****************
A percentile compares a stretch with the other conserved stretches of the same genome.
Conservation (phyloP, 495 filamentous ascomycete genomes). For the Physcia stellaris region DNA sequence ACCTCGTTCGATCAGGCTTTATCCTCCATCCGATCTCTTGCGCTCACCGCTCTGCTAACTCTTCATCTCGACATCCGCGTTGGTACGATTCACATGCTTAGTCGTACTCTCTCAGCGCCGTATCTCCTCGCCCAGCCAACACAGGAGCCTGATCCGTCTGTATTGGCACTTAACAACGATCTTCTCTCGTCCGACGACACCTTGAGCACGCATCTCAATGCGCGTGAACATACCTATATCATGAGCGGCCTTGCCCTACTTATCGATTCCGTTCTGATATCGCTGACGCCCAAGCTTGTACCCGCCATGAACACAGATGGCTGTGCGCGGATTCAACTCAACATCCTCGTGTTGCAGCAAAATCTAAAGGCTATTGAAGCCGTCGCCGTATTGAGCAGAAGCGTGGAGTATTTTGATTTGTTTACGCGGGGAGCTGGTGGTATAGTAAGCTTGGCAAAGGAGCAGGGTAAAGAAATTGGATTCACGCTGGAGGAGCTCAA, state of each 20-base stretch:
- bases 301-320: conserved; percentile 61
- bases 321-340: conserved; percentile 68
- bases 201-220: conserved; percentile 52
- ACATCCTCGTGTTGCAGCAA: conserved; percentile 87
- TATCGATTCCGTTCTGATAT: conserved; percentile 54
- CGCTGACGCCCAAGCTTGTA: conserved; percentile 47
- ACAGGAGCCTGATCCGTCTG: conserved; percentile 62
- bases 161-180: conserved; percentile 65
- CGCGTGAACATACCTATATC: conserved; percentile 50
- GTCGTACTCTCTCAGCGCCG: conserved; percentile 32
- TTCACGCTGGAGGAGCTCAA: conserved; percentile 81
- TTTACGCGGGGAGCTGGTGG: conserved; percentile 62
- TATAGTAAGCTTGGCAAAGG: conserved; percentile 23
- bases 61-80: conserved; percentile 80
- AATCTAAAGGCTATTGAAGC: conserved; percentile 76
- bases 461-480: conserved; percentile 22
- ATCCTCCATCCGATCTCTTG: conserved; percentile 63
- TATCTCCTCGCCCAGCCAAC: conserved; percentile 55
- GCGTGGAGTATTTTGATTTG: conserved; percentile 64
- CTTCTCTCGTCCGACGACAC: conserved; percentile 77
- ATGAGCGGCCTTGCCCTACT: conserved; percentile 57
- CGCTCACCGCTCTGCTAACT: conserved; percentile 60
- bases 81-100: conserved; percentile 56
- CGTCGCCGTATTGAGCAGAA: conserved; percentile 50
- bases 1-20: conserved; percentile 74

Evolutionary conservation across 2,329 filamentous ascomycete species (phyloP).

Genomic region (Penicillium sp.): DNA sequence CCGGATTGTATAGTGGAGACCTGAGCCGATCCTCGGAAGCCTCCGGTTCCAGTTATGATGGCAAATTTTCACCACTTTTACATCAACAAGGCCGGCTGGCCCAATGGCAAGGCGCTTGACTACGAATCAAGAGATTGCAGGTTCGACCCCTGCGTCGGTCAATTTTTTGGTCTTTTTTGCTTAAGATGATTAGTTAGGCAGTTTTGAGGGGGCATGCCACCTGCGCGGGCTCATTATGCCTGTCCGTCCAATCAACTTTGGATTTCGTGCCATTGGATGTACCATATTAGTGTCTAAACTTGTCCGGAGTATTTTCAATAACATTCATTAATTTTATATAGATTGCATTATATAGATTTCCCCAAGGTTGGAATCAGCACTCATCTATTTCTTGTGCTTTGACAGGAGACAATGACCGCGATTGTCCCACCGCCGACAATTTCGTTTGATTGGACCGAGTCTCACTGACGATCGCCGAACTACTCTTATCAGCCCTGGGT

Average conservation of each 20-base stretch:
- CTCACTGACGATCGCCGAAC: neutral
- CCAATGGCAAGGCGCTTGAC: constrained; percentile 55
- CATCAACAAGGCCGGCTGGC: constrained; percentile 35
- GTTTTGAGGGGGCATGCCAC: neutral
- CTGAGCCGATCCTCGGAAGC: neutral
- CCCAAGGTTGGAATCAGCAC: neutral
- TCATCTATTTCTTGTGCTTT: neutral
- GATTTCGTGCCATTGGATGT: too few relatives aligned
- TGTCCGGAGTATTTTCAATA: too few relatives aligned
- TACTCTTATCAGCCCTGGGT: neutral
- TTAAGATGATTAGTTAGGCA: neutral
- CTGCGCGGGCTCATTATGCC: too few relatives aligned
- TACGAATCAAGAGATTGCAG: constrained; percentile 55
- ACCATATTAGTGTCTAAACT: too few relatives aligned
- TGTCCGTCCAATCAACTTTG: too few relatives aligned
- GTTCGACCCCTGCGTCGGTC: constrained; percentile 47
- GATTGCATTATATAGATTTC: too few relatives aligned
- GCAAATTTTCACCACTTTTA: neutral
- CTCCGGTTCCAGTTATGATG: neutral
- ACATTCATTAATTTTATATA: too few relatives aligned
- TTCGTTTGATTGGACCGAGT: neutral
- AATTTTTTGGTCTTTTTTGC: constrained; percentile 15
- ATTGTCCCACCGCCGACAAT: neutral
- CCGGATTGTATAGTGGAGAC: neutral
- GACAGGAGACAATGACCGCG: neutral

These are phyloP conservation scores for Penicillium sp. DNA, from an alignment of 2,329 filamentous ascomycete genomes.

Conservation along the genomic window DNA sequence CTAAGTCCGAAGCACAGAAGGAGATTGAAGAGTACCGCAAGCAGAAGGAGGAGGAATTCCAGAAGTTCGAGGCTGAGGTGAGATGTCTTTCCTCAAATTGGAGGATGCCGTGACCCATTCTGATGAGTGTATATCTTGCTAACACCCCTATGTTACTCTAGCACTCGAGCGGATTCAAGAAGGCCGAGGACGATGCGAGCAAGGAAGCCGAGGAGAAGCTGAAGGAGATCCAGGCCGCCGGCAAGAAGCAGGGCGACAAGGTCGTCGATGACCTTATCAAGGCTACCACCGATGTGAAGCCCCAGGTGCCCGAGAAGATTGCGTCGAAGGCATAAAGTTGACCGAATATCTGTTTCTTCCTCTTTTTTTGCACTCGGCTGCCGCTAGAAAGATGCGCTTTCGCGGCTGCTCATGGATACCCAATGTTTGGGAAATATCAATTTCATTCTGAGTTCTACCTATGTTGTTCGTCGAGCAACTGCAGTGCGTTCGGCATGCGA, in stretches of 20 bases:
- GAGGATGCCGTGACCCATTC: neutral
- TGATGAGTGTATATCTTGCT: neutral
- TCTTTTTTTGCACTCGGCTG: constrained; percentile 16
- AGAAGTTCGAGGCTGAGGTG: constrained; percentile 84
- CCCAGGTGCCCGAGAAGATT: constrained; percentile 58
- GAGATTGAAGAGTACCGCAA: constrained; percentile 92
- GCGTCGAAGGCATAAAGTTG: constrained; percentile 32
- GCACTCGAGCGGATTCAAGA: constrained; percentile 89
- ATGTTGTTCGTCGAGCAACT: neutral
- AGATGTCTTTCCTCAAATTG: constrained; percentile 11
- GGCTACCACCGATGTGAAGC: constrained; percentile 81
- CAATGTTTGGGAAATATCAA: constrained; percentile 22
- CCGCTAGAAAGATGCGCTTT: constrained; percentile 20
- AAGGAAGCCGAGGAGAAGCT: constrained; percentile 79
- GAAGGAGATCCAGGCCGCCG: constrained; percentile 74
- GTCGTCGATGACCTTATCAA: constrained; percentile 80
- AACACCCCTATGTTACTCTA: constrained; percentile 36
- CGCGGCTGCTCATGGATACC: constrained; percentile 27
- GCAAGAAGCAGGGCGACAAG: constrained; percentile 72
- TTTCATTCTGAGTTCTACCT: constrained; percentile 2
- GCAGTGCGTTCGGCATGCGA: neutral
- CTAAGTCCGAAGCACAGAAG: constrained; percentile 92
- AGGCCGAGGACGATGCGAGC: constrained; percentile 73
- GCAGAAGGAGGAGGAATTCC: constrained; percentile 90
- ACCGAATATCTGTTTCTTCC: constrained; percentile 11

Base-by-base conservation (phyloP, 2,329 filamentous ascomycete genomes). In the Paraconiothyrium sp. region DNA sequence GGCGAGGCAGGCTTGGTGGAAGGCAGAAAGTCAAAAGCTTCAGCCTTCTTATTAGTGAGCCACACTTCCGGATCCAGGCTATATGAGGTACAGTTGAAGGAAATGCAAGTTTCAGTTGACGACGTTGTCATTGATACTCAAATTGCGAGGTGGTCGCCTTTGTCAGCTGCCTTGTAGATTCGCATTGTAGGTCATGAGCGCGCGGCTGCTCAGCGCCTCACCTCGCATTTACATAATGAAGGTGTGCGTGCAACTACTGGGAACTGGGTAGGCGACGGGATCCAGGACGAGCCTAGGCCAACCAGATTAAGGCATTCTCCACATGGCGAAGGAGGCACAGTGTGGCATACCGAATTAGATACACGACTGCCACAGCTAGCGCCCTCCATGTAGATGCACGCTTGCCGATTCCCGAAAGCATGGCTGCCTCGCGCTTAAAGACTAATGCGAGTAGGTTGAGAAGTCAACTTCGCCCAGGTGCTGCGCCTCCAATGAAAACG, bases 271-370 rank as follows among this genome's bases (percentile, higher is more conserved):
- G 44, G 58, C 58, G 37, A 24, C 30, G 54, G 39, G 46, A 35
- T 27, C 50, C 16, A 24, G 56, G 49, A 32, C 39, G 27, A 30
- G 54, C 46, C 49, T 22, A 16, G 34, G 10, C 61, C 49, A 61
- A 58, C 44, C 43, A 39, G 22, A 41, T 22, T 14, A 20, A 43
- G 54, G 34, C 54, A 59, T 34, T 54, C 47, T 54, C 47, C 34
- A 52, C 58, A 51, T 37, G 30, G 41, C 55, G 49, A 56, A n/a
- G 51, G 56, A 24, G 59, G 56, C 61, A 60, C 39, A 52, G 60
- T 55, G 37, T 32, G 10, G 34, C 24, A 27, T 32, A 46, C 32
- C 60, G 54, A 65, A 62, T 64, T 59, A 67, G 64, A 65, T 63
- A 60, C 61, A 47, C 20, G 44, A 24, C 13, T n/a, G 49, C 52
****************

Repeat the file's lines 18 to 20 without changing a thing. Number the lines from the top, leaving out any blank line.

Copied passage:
- bases 461-480: conserved; percentile 22
- ATCCTCCATCCGATCTCTTG: conserved; percentile 63
- TATCTCCTCGCCCAGCCAAC: conserved; percentile 55